You are now being logged in using your Facebook credentials
West Florissant, Mo. Explodes in Protest of Police Shooting, More Than 30 Arrests

West Florissant, Mo. Explodes in Protest of Police Shooting, More Than 30 Arrests

Special to the NNPA from the St. Louis American

The Target parking lot of the Buzz Westfall Shopping Center was filled with dozens and dozens of police vehicles and the area of West Florissant from Jennings to Ferguson was blocked off. Helicopters and tanks –as well as vehicles from a host of area departments – descended on West Florissant as looting and vandalism…

Read More...
Suppress Voting, Impeach Obama and Close HBCUs

Suppress Voting, Impeach Obama and Close HBCUs

By Peter Grear

Our campaign has sought to educate our communities to the point that they would organize and mobilize for a massive voter turnout for the November General Election and beyond. 

Read More...
Risky Situations Increase Women’s Anxiety, Hurt Their Performance Compared to Men

Risky Situations Increase Women’s Anxiety, Hurt Their Performance Compared to Men

Study author Susan R. Fisk

“On the surface, risky situations may not appear to be particularly disadvantageous to women, but these findings suggest otherwise,” 

Read More...
Voter Suppression: An Existential Threat to Democracy

Voter Suppression: An Existential Threat to Democracy

By Peter Grear

To properly understand where we are today, we must look to history, to Black Slavery.  Slavery has existed since the time of ancient civilizations and in its inception was based upon conquerors enslaving the conquered without regards to race.  

Read More...
Dorothy Buckhanan Wilson Installed as International President of Alpha Kappa Alpha Sorority, Incorporated

Dorothy Buckhanan Wilson Installed as International President of Alpha Kappa Alpha Sorority, Incorporated

Charlotte, NC (BlackPR.com)

Dorothy Buckhanan Wilson of Milwaukee, Wisconsin, a business executive, was installed as the 2014-2018 International President of Alpha Kappa Alpha Sorority, Incorporated (AKA)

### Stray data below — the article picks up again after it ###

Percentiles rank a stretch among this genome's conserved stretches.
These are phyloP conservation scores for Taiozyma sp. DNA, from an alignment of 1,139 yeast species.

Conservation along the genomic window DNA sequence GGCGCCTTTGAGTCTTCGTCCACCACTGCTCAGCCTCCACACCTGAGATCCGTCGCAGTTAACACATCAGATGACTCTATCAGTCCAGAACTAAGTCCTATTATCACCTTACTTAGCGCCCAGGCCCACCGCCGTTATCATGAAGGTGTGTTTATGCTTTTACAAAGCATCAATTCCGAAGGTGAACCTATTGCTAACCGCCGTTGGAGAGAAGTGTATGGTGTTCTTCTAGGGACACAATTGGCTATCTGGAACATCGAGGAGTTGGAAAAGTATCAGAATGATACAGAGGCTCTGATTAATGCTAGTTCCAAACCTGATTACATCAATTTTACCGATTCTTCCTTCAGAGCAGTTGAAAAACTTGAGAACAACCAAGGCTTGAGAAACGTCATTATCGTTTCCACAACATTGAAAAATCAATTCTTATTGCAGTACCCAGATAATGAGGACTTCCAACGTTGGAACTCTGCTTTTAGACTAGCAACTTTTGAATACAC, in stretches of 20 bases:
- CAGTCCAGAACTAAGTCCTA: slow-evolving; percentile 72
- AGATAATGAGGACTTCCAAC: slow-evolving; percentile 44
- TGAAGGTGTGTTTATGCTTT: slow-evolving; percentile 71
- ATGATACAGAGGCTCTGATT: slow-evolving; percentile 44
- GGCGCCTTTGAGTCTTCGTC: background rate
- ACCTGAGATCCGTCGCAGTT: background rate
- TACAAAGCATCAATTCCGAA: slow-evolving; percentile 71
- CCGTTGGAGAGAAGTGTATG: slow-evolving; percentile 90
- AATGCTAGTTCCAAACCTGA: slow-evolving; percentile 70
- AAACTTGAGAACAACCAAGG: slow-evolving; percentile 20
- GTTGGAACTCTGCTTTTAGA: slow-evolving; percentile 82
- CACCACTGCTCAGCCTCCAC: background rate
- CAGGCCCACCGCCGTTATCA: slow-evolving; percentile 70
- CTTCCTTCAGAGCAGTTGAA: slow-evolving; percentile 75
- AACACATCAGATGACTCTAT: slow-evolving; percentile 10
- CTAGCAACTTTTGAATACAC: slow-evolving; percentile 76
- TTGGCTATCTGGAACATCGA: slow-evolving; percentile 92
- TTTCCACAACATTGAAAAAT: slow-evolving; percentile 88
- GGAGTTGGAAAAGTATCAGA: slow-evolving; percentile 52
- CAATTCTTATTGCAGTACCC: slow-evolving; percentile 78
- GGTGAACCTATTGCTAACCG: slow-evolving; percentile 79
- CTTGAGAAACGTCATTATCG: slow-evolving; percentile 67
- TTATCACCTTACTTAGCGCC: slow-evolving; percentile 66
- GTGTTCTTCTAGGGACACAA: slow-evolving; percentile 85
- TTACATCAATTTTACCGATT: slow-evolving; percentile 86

Read More...
Nielsen Expands Communications Leadership Team with Key Media Relations Hire

Nielsen Expands Communications Leadership Team with Key Media Relations Hire

New York (BlackPR.com)

New York (BlackPR.com) -- Nielsen today announced that Andrew McCaskill has joined Nielsen as Senior Vice President, Corporate Communications. He will report to Chief Communications Officer Laura Nelson.

Read More...
Voter Suppression: It’s Mobilization Time

Voter Suppression: It’s Mobilization Time

Written by Peter Grear

With this article we will start detailing the ingredients of a revisable action plan that needs comments and revisions as we move toward the Tuesday, November 4, 2014 General Election.  

Read More...
Voter Suppression: NC Black Republican Advisory Board

Voter Suppression: NC Black Republican Advisory Board

Written by Peter Grear

Educate, Organize and Mobilize: I confess that I’m amazed. The Republican National Committee and the Republican Party of North Carolina announced last week that they have launched theNorth Carolina Black Advisory Board (BRAB) 

Read More...
Frontpage Slideshow | Copyright © 2006-2011 JoomlaWorks Ltd.

Collectively Bad

Written by Howard Rich - NetRight Daily (http://netrightdaily.com/) on 03 March 2011.

U.S. Bureau of Economic AnalysisA decade ago, when our national debt stood at a "mere" $5.6 trillion, the federal government was already dramatically overpaying its employees to perform all sorts of non-core functions.

According to the U.S. Bureau of Economic Analysis, compensation for the average federal position in 2000 exceeded compensation for the average private sector job by $30,415 – a sizable gap that has since exploded to $61,998. Now the average federal employee's compensation totals $123,409 – or more than twice the average private sector salary.

Federal workers have seen their total compensation soar by 36.9 percent since 2000 – after adjusting for inflation. By comparison, private sector compensation has increased by only 8.8 percent.